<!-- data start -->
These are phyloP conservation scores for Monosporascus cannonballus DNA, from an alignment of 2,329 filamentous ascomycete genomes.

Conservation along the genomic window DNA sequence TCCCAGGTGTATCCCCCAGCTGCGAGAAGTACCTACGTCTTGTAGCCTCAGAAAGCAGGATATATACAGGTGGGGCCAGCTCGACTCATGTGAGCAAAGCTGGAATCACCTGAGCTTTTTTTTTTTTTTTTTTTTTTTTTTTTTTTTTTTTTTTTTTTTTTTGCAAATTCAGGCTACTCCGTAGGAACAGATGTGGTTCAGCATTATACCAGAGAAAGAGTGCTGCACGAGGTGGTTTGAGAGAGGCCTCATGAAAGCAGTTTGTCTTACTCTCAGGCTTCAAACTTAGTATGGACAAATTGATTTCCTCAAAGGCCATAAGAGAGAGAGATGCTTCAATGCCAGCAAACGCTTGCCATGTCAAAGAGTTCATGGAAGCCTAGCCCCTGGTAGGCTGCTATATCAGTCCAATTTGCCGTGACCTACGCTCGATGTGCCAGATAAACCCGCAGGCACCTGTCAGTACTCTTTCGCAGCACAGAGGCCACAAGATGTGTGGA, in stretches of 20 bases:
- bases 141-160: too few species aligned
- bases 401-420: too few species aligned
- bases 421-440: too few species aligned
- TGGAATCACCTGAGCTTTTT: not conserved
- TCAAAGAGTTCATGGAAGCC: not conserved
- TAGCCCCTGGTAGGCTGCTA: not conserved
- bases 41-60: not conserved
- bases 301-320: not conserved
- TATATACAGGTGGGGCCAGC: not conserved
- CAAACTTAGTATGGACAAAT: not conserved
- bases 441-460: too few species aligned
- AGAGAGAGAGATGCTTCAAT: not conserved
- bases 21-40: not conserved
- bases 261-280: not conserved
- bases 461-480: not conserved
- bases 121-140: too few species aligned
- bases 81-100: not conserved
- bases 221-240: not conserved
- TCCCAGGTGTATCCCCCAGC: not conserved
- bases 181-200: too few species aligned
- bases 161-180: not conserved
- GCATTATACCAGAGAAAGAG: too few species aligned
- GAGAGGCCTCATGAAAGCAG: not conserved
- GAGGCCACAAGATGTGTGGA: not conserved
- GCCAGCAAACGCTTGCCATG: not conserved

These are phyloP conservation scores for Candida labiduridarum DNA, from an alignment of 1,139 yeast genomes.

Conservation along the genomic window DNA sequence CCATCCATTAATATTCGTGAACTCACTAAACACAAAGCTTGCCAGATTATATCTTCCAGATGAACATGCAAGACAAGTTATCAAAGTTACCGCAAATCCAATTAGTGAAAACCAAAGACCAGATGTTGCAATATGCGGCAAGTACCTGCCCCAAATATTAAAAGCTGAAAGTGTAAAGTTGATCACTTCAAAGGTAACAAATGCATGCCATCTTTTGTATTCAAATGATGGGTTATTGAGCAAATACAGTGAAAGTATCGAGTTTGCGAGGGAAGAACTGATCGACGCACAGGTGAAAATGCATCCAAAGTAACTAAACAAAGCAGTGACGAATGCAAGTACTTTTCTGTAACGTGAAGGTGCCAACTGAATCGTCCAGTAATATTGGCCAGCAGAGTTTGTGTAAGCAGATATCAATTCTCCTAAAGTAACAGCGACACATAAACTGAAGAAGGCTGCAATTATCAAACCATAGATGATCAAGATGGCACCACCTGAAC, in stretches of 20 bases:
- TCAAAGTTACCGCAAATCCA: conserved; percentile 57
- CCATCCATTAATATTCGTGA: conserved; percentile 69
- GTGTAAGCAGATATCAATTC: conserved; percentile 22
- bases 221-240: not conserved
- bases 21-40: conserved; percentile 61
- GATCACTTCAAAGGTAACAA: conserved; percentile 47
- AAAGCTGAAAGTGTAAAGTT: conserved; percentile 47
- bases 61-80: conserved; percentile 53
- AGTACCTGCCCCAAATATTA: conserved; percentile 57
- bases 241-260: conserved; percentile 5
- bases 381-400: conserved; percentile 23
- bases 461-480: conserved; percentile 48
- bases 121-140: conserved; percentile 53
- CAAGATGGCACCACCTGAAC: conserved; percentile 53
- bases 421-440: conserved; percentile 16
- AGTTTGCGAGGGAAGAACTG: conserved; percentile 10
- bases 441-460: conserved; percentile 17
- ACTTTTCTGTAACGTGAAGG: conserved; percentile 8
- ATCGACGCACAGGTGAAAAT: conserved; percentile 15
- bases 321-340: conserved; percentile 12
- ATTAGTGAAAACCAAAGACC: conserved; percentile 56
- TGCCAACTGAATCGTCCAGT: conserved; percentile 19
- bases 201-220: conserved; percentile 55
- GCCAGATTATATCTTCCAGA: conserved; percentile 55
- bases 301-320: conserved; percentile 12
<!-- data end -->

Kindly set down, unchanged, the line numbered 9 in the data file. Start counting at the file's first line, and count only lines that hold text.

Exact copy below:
- bases 41-60: not conserved